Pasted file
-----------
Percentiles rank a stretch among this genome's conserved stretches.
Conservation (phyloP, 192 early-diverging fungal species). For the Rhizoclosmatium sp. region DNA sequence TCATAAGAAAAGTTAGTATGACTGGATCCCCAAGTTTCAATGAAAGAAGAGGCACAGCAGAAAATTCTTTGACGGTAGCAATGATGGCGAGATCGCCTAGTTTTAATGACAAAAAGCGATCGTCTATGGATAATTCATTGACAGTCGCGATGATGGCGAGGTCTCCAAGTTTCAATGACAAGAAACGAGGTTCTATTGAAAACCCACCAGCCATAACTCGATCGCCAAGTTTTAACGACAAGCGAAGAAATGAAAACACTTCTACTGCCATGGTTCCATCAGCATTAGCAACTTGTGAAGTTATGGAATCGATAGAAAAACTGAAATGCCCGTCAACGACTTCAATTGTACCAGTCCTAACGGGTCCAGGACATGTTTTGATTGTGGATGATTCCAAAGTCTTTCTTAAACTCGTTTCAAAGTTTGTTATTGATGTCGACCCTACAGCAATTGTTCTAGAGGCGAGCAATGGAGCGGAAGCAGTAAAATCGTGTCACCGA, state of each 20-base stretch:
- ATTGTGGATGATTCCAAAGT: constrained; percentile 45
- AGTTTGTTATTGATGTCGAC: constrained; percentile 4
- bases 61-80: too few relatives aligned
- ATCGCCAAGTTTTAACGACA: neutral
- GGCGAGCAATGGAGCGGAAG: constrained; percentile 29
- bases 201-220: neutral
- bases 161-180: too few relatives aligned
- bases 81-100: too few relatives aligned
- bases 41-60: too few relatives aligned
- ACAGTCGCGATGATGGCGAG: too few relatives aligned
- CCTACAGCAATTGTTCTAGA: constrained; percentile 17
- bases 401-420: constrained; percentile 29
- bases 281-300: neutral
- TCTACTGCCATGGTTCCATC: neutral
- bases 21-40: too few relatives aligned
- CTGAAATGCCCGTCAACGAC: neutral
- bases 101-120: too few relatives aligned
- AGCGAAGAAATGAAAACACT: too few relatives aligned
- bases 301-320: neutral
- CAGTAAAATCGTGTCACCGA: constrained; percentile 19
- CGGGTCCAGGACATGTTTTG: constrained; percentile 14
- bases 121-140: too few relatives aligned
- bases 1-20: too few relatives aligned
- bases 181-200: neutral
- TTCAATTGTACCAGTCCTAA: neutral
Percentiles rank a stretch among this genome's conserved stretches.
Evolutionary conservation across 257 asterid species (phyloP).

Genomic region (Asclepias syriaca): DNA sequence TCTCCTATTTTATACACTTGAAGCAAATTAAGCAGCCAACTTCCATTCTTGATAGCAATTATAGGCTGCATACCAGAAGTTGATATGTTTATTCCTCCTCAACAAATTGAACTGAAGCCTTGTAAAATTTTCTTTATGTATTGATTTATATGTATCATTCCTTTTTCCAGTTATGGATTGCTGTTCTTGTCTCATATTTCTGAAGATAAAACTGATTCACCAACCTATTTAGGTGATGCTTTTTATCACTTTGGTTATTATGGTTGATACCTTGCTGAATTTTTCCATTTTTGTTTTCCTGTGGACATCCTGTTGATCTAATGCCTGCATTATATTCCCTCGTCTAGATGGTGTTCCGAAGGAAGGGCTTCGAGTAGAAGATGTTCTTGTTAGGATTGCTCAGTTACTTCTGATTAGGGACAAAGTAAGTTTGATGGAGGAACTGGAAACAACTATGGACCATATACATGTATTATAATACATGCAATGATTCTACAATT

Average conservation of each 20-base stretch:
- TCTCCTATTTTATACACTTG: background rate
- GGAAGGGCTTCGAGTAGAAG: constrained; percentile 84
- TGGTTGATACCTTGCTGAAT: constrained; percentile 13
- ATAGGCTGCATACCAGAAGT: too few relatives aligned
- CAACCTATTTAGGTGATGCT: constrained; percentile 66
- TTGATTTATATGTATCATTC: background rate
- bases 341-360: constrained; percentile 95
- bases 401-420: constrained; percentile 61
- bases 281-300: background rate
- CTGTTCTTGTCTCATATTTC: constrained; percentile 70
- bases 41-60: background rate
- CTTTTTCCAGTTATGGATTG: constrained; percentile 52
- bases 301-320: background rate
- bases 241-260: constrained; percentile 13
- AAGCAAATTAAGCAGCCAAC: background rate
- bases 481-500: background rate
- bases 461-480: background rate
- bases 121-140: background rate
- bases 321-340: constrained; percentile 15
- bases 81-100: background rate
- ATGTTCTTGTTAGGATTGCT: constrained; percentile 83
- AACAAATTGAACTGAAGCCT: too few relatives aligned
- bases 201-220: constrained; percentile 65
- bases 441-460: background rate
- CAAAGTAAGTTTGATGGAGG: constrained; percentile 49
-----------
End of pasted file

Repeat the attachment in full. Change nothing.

Percentiles rank a stretch among this genome's conserved stretches.
Conservation (phyloP, 192 early-diverging fungal species). For the Rhizoclosmatium sp. region DNA sequence TCATAAGAAAAGTTAGTATGACTGGATCCCCAAGTTTCAATGAAAGAAGAGGCACAGCAGAAAATTCTTTGACGGTAGCAATGATGGCGAGATCGCCTAGTTTTAATGACAAAAAGCGATCGTCTATGGATAATTCATTGACAGTCGCGATGATGGCGAGGTCTCCAAGTTTCAATGACAAGAAACGAGGTTCTATTGAAAACCCACCAGCCATAACTCGATCGCCAAGTTTTAACGACAAGCGAAGAAATGAAAACACTTCTACTGCCATGGTTCCATCAGCATTAGCAACTTGTGAAGTTATGGAATCGATAGAAAAACTGAAATGCCCGTCAACGACTTCAATTGTACCAGTCCTAACGGGTCCAGGACATGTTTTGATTGTGGATGATTCCAAAGTCTTTCTTAAACTCGTTTCAAAGTTTGTTATTGATGTCGACCCTACAGCAATTGTTCTAGAGGCGAGCAATGGAGCGGAAGCAGTAAAATCGTGTCACCGA, state of each 20-base stretch:
- ATTGTGGATGATTCCAAAGT: constrained; percentile 45
- AGTTTGTTATTGATGTCGAC: constrained; percentile 4
- bases 61-80: too few relatives aligned
- ATCGCCAAGTTTTAACGACA: neutral
- GGCGAGCAATGGAGCGGAAG: constrained; percentile 29
- bases 201-220: neutral
- bases 161-180: too few relatives aligned
- bases 81-100: too few relatives aligned
- bases 41-60: too few relatives aligned
- ACAGTCGCGATGATGGCGAG: too few relatives aligned
- CCTACAGCAATTGTTCTAGA: constrained; percentile 17
- bases 401-420: constrained; percentile 29
- bases 281-300: neutral
- TCTACTGCCATGGTTCCATC: neutral
- bases 21-40: too few relatives aligned
- CTGAAATGCCCGTCAACGAC: neutral
- bases 101-120: too few relatives aligned
- AGCGAAGAAATGAAAACACT: too few relatives aligned
- bases 301-320: neutral
- CAGTAAAATCGTGTCACCGA: constrained; percentile 19
- CGGGTCCAGGACATGTTTTG: constrained; percentile 14
- bases 121-140: too few relatives aligned
- bases 1-20: too few relatives aligned
- bases 181-200: neutral
- TTCAATTGTACCAGTCCTAA: neutral
Percentiles rank a stretch among this genome's conserved stretches.
Evolutionary conservation across 257 asterid species (phyloP).

Genomic region (Asclepias syriaca): DNA sequence TCTCCTATTTTATACACTTGAAGCAAATTAAGCAGCCAACTTCCATTCTTGATAGCAATTATAGGCTGCATACCAGAAGTTGATATGTTTATTCCTCCTCAACAAATTGAACTGAAGCCTTGTAAAATTTTCTTTATGTATTGATTTATATGTATCATTCCTTTTTCCAGTTATGGATTGCTGTTCTTGTCTCATATTTCTGAAGATAAAACTGATTCACCAACCTATTTAGGTGATGCTTTTTATCACTTTGGTTATTATGGTTGATACCTTGCTGAATTTTTCCATTTTTGTTTTCCTGTGGACATCCTGTTGATCTAATGCCTGCATTATATTCCCTCGTCTAGATGGTGTTCCGAAGGAAGGGCTTCGAGTAGAAGATGTTCTTGTTAGGATTGCTCAGTTACTTCTGATTAGGGACAAAGTAAGTTTGATGGAGGAACTGGAAACAACTATGGACCATATACATGTATTATAATACATGCAATGATTCTACAATT

Average conservation of each 20-base stretch:
- TCTCCTATTTTATACACTTG: background rate
- GGAAGGGCTTCGAGTAGAAG: constrained; percentile 84
- TGGTTGATACCTTGCTGAAT: constrained; percentile 13
- ATAGGCTGCATACCAGAAGT: too few relatives aligned
- CAACCTATTTAGGTGATGCT: constrained; percentile 66
- TTGATTTATATGTATCATTC: background rate
- bases 341-360: constrained; percentile 95
- bases 401-420: constrained; percentile 61
- bases 281-300: background rate
- CTGTTCTTGTCTCATATTTC: constrained; percentile 70
- bases 41-60: background rate
- CTTTTTCCAGTTATGGATTG: constrained; percentile 52
- bases 301-320: background rate
- bases 241-260: constrained; percentile 13
- AAGCAAATTAAGCAGCCAAC: background rate
- bases 481-500: background rate
- bases 461-480: background rate
- bases 121-140: background rate
- bases 321-340: constrained; percentile 15
- bases 81-100: background rate
- ATGTTCTTGTTAGGATTGCT: constrained; percentile 83
- AACAAATTGAACTGAAGCCT: too few relatives aligned
- bases 201-220: constrained; percentile 65
- bases 441-460: background rate
- CAAAGTAAGTTTGATGGAGG: constrained; percentile 49